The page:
Schindler Disease

What else is it called?

  • alpha-galactosidase B deficiency 
  • alpha-galNAc deficiency, Schindler type 
  • alpha-N-acetylgalactosaminidase deficiency 
  • alpha-NAGA deficiency 
  • angiokeratoma corporis diffusum-glycopeptiduria 
  • GALB deficiency 
  • Kanzaki disease 
  • lysosomal glyco-amino-acid storage disease-angiokeratoma corporis diffusum 
  • NAGA deficiency 
  • neuroaxonal dystrophy, Schindler type 
  • neuronal axonal dystrophy, Schindler type 

Get in touch

Contact our caring team on 08452 412 173 for help and support. Our phone lines open 10am-4pm, Monday to Friday.

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What causes it?

Schindler disease is caused by mutations (changes) in the NAGA gene. The NAGA gene provides instructions for making the enzyme alpha-N-acetylgalactosaminidase. This enzyme works in the lysosomes which are sections within cells that digest and recycle materials. The enzymes in the lysosomes help break down glycoproteins and glycolipids which consist of sugar molecules attached to certain proteins and fats.  

The mutations in the NAGA gene disrupt the ability of the alpha-N-acetylgalactosaminidase enzyme to carry out its role of breaking down glycoproteins and glycolipids. This causes these substances to build up in the lysosomes which leads to a breakdown of these cells which will eventually die. This cell damage in the nervous system and other tissues and organs in the body lead to the symptoms present in Schindler disease.  

There are three types of Schindler disease. Type I, also called infantile type is the most severe form and symptoms usually show around the age of 8-15 months. Type II, also called Kanzaki disease is a milder form of the condition and usually occurs in adulthood. Type III is in between type I and II in terms of severity, with symptoms starting in infancy.  

How common is it?

Schindler disease is a very rare inherited disorder. Only a few individuals with each type of the condition have been reported.  

What are the signs and symptoms?

Type I 

Babies with Schindler disease type I appear healthy at birth but start showing symptoms by the age of 8 to 15 months. Symptoms include:  

  • no longer developing new skills  
  • losing skills, they had already acquired (developmental regression)  
  • blindness  
  • seizures  
  • loss of awareness of their surroundings  
  • unresponsive  

This is the most severe form of the condition. Individuals with Schindler disease type I usually do not survive past early childhood.  

Type II (Kanzaki Disease)  

Type II is a milder form of the disorder and usually appears in adulthood. Symptoms include:  

  • mild cognitive impairment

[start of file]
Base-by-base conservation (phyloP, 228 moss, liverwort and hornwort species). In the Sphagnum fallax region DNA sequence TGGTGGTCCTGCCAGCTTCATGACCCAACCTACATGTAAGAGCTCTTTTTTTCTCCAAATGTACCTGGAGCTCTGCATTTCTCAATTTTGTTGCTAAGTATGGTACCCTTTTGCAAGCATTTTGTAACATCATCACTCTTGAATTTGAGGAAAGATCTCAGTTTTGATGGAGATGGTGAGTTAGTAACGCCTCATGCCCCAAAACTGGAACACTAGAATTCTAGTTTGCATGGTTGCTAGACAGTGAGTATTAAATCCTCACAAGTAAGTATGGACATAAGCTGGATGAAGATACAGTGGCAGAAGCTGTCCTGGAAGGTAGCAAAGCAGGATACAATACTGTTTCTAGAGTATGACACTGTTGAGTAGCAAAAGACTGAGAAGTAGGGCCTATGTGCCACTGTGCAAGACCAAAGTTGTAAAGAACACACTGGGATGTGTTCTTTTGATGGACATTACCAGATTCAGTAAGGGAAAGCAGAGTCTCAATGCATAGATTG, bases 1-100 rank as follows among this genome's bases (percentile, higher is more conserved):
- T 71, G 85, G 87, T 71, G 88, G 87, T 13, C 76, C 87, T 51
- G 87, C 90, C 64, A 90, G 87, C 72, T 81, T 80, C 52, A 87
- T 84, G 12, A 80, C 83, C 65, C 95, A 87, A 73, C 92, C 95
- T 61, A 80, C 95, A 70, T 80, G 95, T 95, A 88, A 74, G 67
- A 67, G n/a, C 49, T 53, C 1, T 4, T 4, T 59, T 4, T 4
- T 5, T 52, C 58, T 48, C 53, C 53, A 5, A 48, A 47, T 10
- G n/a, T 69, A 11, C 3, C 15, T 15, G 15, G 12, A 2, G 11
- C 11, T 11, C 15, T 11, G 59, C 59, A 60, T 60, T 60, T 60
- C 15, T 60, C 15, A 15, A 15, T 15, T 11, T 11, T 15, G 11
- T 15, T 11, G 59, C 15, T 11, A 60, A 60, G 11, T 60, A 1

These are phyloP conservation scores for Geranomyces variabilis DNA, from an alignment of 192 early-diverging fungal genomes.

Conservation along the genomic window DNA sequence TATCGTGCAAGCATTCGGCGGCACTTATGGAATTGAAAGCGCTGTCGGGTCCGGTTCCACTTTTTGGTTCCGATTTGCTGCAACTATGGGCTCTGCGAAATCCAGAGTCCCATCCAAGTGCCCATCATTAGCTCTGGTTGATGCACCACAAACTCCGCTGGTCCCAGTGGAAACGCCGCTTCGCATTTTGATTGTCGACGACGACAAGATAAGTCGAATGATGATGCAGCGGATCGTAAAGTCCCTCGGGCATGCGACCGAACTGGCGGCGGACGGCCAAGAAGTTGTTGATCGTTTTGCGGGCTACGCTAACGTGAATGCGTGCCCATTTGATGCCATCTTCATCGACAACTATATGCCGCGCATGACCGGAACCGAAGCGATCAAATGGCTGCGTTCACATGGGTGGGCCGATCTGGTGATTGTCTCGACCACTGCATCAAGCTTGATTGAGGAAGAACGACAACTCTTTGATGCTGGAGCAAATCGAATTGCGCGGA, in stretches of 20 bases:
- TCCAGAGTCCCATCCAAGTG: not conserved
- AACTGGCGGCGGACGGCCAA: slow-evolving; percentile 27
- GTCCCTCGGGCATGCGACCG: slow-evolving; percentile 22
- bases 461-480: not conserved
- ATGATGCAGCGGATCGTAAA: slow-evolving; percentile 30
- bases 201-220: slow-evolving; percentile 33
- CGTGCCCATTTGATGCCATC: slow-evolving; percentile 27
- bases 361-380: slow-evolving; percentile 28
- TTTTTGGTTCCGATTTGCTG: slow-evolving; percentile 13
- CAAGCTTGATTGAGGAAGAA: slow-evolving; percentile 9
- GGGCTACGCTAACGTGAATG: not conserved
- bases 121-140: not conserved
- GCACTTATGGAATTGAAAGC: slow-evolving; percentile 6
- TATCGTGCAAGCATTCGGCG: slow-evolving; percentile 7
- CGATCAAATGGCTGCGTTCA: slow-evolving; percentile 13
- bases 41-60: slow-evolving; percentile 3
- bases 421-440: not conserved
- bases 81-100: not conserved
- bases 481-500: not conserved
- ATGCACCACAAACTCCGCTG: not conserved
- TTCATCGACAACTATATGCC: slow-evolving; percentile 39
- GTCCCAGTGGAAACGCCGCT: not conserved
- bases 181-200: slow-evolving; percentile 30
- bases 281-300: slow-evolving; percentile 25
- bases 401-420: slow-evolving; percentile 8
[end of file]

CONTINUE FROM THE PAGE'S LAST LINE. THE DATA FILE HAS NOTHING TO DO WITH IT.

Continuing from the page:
• hearing loss  
  • weakness 
  • loss of sensation  
  • angiokeratomas (clusters of enlarged blood vessels that form small, dark red spots on the skin) 

Type III 

Schindler disease type III is in between types I and II in terms of severity. Symptoms usually first show in infancy. Symptoms include:   

  • developmental delay  
  • seizures  
  • weakened and enlarged heart (cardiomyopathy)  
  • enlarged liver (hepatomegaly)  
  • behavioural problems in early childhood with some features of autism (only in some patients)  

How is it diagnosed?

When diagnosing Schindler disease, healthcare professionals look at the individual’s medical history, symptoms associated with the disorder and a carry out a variety of specialized tests. Specialised urine tests can show increased levels of certain complex compounds in the urine associated with the condition. Enzyme tests can also be done to determine reduced activity of the alpha-NAGA enzyme.  

The diagnosis can be confirmed through molecular genetic testing by identifying mutations (changes) in the NAGA gene.  

Prenatal (before birth/during pregnancy) testing is available in the UK for families where mutations have been detected.  

Can it be treated?

There are no specific treatments for Schindler disease. The treatment for this condition is aimed at specific symptoms that are present in the individual.  

Genetic counselling may be beneficial for the individuals with this condition and their families. Other treatments are focused on support for the patient and their family.  

Do my family need to be tested?

Schindler Disease is an inherited condition. Humans have chromosomes made up of DNA. Genes are pieces of DNA that carry the genetic information. Each chromosome may have several thousand genes. We inherit chromosomes from the egg of the mother and sperm of the father. The genes on those chromosomes carry the instructions that determine a person’s characteristics, which are a combination of the parents. 

The pattern of inheritance of Schindler Disease is autosomal recessive. This means that carriers of the condition do not have the disorder because the other gene of this pair is working normally. Parents of children with Schindler Disease are carriers.  

 When both parents are carriers, the risk to the baby in each pregnancy is 

  • 25% chance (1 in 4) of developing the condition 
  • 50% chance (1 in 2) for the baby to be a carrier of the condition 
  • 25% chance (1 in 4) for the baby to have two working genes and neither have the condition nor be a carrier 

Genetic counselling can be requested to get a full explanation. 

Relevant Organisations


References are available on request. Please contact Helen Morris by phoning 0845 241 2173 or emailing [Resource Library No: AAP002]. 


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